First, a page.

The following letter from Kirkland City Manager Kurt Triplett is in response to this letter by the presidents of the Bellevue, Kirkland, Northshore, Redmond and Woodinville/Bothell Fire Departments.
The Kirkland City Council’s only priority in reviewing the EMS levy is the health and safety of our citizens. The letter from the firefighter union presidents is inaccurate and not reflective of current discussions. The City of Kirkland is not requesting additional funding at this time and has not stopped the EMS levy from going to the ballot. In fact, Kirkland Council members and City officials have worked diligently for the past 14 months trying to reach an agreement with King County about Kirkland’s role in the regional EMS system. The King County Council is still several months away from any action to place the levy on the ballot in November. Kirkland is in productive discussions with the King County Council and we believe we are very close to a compromise that will allow unanimous support for the levy.
Kirkland is the only north end city with a population over 50,000 that does not have an ALS (paramedic) unit funded by the levy. Bellevue has four. Redmond and Shoreline each have three. One of Redmond’s units is stationed in Kirkland at EvergreenHealth Medical Center and nearly all its calls serve Kirkland residents. Having an ALS unit in your Fire Department creates better performance by all Fire Fighter/EMTs and better coordination between the EMTs and paramedics. The result is better outcomes for every emergency call in the City of Kirkland.
When the EMS levy planning began in early 2012, Kirkland made a simple request. Allow Kirkland to run the levy-funded ALS unit stationed in Kirkland and serve primarily our own residents. This would benefit the citizens of Kirkland at no additional cost to the levy. The City of Redmond and the King County Executive did not support our request. Kirkland then asked for language to be added to the EMS Strategic Plan outlining a “path” for Kirkland to become a paramedic provider by the next levy in 2020. Again, the request was denied. None of Kirkland’s subsequent suggestions were included in the EMS Task Force recommendations that were concluded in July 2012.
Kirkland proposed several creative alternatives to ALS provision to the Executive throughout the fall and winter of 2012 to reach a compromise. The Kirkland City Council laid out four key criteria that any Kirkland proposal had to meet. First, proposals could not raise the overall cost of the levy. Second, proposals could not impact any other city’s levy allocations or ALS service. Third, proposals could not impact the operations or levy allocations of King County’s EMS Division. And finally, proposals must demonstrate local value to Kirkland while improving the overall regional system.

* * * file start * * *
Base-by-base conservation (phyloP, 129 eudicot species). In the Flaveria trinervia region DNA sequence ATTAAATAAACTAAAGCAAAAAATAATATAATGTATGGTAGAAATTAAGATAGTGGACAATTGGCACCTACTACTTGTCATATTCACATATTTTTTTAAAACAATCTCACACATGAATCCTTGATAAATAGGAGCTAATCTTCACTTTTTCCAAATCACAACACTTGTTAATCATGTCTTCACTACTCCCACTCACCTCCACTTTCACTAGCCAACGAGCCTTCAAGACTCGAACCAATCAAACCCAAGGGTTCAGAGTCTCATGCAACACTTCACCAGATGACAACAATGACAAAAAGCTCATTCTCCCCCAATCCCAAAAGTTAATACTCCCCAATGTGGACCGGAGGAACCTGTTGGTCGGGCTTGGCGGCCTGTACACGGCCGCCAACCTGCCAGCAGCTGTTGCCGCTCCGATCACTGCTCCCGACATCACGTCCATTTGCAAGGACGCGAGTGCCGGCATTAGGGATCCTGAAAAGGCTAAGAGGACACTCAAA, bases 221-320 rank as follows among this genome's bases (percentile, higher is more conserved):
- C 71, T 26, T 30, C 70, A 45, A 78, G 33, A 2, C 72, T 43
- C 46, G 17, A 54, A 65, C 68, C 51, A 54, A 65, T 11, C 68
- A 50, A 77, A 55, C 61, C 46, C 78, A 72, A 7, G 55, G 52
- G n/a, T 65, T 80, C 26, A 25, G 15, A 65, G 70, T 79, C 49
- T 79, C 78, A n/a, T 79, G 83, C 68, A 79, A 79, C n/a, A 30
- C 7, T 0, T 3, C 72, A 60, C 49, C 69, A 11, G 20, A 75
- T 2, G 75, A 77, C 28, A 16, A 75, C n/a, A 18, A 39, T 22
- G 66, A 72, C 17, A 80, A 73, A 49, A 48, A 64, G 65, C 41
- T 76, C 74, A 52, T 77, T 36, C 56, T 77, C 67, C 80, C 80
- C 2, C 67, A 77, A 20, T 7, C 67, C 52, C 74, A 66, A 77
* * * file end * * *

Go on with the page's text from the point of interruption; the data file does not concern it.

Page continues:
These negotiations culminated in a meeting with the Executive on January 31, 2013. Unfortunately Kirkland’s proposals were not accepted and no counterproposals were made. To our disappointment, new language was put into the EMS Strategic Plan to specifically prohibit any new agencies from becoming ALS providers.
The State Legislature gave cities with populations over 50,000 approval authority over a countywide EMS levy for a reason. Cities give up their own ability to run an EMS levy when a countywide measure is placed on the ballot. As a new city of 81,000, Kirkland officials must now weigh the benefits of the regional system against the local value that would be provided if Kirkland ran its own levy and its own ALS system. As the 2013 EMS levy was developed, Kirkland agreed to remain within the regional framework. But a regional partnership must make every partner successful.
Fortunately the King County Council is being a good partner, thanks in large part to the leadership of King County Councilmembers Jane Hague, Kathy Lambert and Rod Dembowski. The EMS Strategic Plan is now at the King County Council for review and approval. As a result of new positive discussions, Kirkland has returned to its original interest. Once again Kirkland is only seeking is a path to becoming an ALS provider in 2020. Kirkland has suggested amendments to the Strategic Plan that call for a study of Kirkland becoming an ALS provider and removing the restrictions on new agencies providing paramedic service. These are modest and thoughtful requests. I would be happy to meet with the firefighter union leadership to update them on our most recent discussions with King County.
The Kirkland City Council places the health and safety of our citizens above all other priorities. We have a responsibility to ensure that any countywide EMS levy is also in the best interests of Kirkland citizens. We fulfill those responsibilities by being willing to ask difficult questions and challenge the status quo on behalf of our citizens. We believe we are close to reaching an agreement that will benefit both Kirkland and the region.
Sincerely, Kurt Triplett, Kirkland City Manager